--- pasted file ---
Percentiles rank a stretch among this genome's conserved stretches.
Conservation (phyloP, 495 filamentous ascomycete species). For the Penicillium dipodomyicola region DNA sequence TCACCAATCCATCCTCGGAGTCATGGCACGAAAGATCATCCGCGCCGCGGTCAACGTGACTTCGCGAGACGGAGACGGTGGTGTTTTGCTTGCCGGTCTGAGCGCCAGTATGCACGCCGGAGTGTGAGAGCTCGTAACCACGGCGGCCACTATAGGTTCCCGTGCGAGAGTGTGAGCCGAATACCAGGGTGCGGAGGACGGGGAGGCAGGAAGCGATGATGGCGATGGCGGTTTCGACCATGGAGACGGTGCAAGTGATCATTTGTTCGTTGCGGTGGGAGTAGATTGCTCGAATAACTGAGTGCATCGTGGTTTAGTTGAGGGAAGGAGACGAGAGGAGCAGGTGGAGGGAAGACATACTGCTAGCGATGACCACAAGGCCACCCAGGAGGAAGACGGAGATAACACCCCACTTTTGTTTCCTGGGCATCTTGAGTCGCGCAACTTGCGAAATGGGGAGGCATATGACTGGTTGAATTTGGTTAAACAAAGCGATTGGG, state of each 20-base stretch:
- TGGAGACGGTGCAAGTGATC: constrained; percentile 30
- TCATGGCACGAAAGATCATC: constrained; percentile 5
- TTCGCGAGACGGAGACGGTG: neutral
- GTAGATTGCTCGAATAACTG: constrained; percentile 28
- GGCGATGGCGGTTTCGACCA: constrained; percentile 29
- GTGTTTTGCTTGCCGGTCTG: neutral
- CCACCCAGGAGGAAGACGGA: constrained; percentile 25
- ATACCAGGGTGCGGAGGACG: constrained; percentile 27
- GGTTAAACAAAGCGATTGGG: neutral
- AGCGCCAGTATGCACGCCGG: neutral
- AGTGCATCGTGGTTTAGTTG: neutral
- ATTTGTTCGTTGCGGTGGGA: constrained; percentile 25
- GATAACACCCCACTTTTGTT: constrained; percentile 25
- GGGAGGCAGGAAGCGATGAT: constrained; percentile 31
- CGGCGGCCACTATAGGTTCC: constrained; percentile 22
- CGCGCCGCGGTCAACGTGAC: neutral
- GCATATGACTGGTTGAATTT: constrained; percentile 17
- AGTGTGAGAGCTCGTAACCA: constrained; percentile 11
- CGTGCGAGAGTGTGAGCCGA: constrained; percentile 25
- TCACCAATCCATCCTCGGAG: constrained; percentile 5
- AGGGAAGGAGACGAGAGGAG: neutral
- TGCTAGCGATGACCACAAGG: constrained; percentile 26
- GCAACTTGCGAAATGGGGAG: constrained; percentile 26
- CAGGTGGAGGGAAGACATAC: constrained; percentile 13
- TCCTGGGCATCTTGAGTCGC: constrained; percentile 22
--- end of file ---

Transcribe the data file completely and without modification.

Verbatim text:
Percentiles rank a stretch among this genome's conserved stretches.
Conservation (phyloP, 495 filamentous ascomycete species). For the Penicillium dipodomyicola region DNA sequence TCACCAATCCATCCTCGGAGTCATGGCACGAAAGATCATCCGCGCCGCGGTCAACGTGACTTCGCGAGACGGAGACGGTGGTGTTTTGCTTGCCGGTCTGAGCGCCAGTATGCACGCCGGAGTGTGAGAGCTCGTAACCACGGCGGCCACTATAGGTTCCCGTGCGAGAGTGTGAGCCGAATACCAGGGTGCGGAGGACGGGGAGGCAGGAAGCGATGATGGCGATGGCGGTTTCGACCATGGAGACGGTGCAAGTGATCATTTGTTCGTTGCGGTGGGAGTAGATTGCTCGAATAACTGAGTGCATCGTGGTTTAGTTGAGGGAAGGAGACGAGAGGAGCAGGTGGAGGGAAGACATACTGCTAGCGATGACCACAAGGCCACCCAGGAGGAAGACGGAGATAACACCCCACTTTTGTTTCCTGGGCATCTTGAGTCGCGCAACTTGCGAAATGGGGAGGCATATGACTGGTTGAATTTGGTTAAACAAAGCGATTGGG, state of each 20-base stretch:
- TGGAGACGGTGCAAGTGATC: constrained; percentile 30
- TCATGGCACGAAAGATCATC: constrained; percentile 5
- TTCGCGAGACGGAGACGGTG: neutral
- GTAGATTGCTCGAATAACTG: constrained; percentile 28
- GGCGATGGCGGTTTCGACCA: constrained; percentile 29
- GTGTTTTGCTTGCCGGTCTG: neutral
- CCACCCAGGAGGAAGACGGA: constrained; percentile 25
- ATACCAGGGTGCGGAGGACG: constrained; percentile 27
- GGTTAAACAAAGCGATTGGG: neutral
- AGCGCCAGTATGCACGCCGG: neutral
- AGTGCATCGTGGTTTAGTTG: neutral
- ATTTGTTCGTTGCGGTGGGA: constrained; percentile 25
- GATAACACCCCACTTTTGTT: constrained; percentile 25
- GGGAGGCAGGAAGCGATGAT: constrained; percentile 31
- CGGCGGCCACTATAGGTTCC: constrained; percentile 22
- CGCGCCGCGGTCAACGTGAC: neutral
- GCATATGACTGGTTGAATTT: constrained; percentile 17
- AGTGTGAGAGCTCGTAACCA: constrained; percentile 11
- CGTGCGAGAGTGTGAGCCGA: constrained; percentile 25
- TCACCAATCCATCCTCGGAG: constrained; percentile 5
- AGGGAAGGAGACGAGAGGAG: neutral
- TGCTAGCGATGACCACAAGG: constrained; percentile 26
- GCAACTTGCGAAATGGGGAG: constrained; percentile 26
- CAGGTGGAGGGAAGACATAC: constrained; percentile 13
- TCCTGGGCATCTTGAGTCGC: constrained; percentile 22